The hut first appears (unlabeled) on a c1955-58 SMA map. It could date from the construction of the aqueduct, more likely it was installed by the SMA as a maintenance shelter on completion of the aqueduct and came from either Guthega or Island Bend work camps.

Through the 1960s the hut was used increasingly by bushwalkers. In 1971 the hut is recorded as containing a small stove, table, shelves and a bench. A two tier sleeping platform, rainwater tank and kitchen cupboard unit with sink was added in the mid-1970s; all but the sleeping platform were removed by 1988. A pit toilet was provided in 1988 but destroyed in the 2003 bushfires. The stove was replaced in 1997 but removed by 2002.

Situated within the popular Whites River Corridor, the hut receives heavy use from walkers, cyclists and skiers, particularly groups undertaking their first trips onto the main range.

Documentary Sources

Cserhalmi & Partners (Jean Rice): Disappointment Spur Hut Heritage Action Statement, NPWS 2009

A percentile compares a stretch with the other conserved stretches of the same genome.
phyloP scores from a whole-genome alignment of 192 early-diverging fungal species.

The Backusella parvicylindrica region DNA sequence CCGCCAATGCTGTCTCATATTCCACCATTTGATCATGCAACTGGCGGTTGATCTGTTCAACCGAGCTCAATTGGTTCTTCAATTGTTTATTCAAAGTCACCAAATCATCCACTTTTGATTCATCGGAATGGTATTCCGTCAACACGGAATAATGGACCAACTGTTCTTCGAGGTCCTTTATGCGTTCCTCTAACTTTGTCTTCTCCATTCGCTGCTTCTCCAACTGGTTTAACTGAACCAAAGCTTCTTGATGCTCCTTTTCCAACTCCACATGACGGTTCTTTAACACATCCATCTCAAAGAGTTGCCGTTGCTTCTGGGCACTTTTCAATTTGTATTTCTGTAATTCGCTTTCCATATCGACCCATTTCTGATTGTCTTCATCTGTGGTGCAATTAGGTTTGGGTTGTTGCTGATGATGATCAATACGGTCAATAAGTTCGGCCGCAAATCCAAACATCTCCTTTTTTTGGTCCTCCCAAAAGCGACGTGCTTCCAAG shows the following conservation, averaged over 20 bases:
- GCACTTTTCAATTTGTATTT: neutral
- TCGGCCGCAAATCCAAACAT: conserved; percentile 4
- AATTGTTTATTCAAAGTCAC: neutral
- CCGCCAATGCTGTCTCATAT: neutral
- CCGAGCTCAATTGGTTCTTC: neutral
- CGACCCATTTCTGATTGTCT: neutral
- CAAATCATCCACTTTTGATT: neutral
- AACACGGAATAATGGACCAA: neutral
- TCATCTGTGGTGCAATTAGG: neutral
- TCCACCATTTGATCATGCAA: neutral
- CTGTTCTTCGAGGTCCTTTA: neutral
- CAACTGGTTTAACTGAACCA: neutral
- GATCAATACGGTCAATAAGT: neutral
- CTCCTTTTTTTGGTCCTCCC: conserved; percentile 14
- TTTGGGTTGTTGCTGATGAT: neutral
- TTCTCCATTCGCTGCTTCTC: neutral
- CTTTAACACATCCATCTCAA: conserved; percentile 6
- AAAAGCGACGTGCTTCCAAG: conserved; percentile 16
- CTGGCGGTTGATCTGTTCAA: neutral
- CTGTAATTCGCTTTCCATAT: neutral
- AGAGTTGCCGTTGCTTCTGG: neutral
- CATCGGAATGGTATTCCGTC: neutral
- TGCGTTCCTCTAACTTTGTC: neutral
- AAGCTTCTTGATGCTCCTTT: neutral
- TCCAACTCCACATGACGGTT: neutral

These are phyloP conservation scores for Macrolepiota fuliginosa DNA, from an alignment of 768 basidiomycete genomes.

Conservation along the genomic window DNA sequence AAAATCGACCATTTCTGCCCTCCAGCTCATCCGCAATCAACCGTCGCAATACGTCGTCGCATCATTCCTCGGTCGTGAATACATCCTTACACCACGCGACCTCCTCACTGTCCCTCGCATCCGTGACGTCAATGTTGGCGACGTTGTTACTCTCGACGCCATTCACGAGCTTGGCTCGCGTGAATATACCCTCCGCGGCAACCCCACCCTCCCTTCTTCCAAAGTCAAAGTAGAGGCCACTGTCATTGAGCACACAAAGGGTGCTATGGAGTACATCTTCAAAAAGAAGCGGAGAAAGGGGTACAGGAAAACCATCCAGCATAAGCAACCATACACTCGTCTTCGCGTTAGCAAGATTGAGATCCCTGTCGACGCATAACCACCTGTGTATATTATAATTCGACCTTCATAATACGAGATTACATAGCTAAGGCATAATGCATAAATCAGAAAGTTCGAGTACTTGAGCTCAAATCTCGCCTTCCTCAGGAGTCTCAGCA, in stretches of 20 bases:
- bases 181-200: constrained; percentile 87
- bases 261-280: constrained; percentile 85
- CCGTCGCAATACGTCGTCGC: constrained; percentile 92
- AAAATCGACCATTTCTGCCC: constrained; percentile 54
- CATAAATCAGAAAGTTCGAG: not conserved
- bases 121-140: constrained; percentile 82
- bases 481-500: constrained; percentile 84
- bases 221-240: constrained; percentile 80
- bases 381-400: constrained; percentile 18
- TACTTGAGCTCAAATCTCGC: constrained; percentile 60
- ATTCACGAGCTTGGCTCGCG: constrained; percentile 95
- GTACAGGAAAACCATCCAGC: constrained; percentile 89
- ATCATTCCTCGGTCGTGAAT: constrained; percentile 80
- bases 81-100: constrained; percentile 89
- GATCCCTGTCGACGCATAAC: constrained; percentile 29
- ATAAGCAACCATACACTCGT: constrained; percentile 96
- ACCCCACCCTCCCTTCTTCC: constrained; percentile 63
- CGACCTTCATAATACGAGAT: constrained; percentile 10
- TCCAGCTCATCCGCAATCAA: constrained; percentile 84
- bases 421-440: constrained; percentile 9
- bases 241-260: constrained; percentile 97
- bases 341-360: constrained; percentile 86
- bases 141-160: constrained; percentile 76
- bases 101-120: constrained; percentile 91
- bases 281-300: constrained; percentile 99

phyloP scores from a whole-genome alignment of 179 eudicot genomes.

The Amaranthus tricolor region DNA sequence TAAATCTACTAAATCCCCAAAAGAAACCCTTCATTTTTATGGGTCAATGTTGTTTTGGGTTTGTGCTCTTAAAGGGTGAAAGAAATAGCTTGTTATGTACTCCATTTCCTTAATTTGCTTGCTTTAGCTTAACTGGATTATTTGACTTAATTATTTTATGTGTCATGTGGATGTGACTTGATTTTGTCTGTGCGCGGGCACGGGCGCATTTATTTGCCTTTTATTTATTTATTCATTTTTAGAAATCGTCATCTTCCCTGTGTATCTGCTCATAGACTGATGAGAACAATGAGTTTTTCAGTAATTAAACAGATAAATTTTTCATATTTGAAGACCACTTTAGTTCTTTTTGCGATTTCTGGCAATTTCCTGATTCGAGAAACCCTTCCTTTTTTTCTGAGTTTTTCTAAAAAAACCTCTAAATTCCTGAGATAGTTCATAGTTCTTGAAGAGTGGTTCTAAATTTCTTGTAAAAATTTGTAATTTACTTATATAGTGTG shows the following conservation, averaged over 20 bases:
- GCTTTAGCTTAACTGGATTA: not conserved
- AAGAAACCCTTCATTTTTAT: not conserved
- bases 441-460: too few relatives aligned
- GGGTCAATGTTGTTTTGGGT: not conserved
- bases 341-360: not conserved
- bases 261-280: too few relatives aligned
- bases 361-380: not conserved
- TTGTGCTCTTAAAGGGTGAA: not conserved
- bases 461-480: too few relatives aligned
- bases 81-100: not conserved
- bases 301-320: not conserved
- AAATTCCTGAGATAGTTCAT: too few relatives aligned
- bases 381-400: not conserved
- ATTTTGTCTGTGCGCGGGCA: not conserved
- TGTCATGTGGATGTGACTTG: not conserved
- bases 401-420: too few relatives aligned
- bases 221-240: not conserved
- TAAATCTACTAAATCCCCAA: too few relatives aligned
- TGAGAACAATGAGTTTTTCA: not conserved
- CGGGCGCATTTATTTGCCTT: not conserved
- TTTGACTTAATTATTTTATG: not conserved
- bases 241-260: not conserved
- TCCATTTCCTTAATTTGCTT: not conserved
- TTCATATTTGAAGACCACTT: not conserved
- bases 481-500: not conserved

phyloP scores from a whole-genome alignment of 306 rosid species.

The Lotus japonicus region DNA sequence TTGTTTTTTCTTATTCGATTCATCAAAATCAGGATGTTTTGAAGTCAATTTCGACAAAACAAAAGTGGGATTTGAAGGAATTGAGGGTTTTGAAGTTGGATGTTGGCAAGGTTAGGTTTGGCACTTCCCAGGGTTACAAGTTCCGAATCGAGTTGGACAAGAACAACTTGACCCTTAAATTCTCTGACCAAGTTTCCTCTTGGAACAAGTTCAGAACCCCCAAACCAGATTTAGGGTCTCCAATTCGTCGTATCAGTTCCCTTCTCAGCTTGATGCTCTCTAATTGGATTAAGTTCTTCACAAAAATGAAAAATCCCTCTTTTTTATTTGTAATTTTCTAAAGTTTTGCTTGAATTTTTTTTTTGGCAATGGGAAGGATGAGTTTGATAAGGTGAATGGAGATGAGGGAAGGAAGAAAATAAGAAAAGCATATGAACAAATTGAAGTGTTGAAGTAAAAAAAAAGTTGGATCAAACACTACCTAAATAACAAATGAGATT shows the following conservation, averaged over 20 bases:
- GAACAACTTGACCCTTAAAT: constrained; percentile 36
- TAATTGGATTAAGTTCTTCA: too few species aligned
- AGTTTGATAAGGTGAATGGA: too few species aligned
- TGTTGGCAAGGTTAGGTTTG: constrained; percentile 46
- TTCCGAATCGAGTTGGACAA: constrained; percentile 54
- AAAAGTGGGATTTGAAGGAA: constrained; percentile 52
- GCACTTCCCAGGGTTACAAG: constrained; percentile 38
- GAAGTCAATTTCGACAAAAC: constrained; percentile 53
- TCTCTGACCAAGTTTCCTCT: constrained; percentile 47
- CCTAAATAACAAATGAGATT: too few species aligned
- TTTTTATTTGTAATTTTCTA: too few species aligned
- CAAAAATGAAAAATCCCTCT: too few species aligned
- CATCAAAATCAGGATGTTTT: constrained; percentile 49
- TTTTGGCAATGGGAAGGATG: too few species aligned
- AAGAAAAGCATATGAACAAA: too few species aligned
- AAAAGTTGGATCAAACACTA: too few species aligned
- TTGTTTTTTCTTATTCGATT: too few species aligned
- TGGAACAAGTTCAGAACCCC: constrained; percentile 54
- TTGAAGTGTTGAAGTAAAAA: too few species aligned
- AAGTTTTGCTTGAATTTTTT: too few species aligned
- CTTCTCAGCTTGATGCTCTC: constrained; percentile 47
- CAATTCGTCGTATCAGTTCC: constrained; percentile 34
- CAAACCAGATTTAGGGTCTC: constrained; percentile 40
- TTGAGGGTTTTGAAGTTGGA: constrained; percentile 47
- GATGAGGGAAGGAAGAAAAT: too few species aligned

Hueneke, Klaus: Huts of the High Country, ANU Press 1982.

KHA records, database and images.

NSW Dept of Land and Property Information: parish maps c1880s-1970 (Munyang Co Wallace), snow lease plans 1931-68.

SMHEA: Engineering Features of the Snowy Mountains Scheme, SMHEA1973.

Vallak, Reet: article Snowy Mountains Huts #21 Disappointment Spur Hut, in Christie 1971

Some Nearby Points of Interest

The Munyang Aqueduct weirs along the trail from just east of the hut to the road, can be heard and visited with a short walk.

The route along the crest of Disappointment Spur to/from Mt Gungartan provides some outstanding views of the main range, albeit requiring considerably more exertion than the trail.

Amenity

Water – at the creek & weir 150m east along the aqueduct track. High flow, never dry.

Toileting – no pit toilet. Use the aqueduct trail to go some distance away from the hut.

Firewood – plentiful.

IN AN EMERGENCY

Nearest Phone Reception Point – aqueduct trail outside hut ??

Nearest Trackhead/Public Road – Guthega Power Station (unstaffed) & Guthega Road ~4.5km (1hr walk)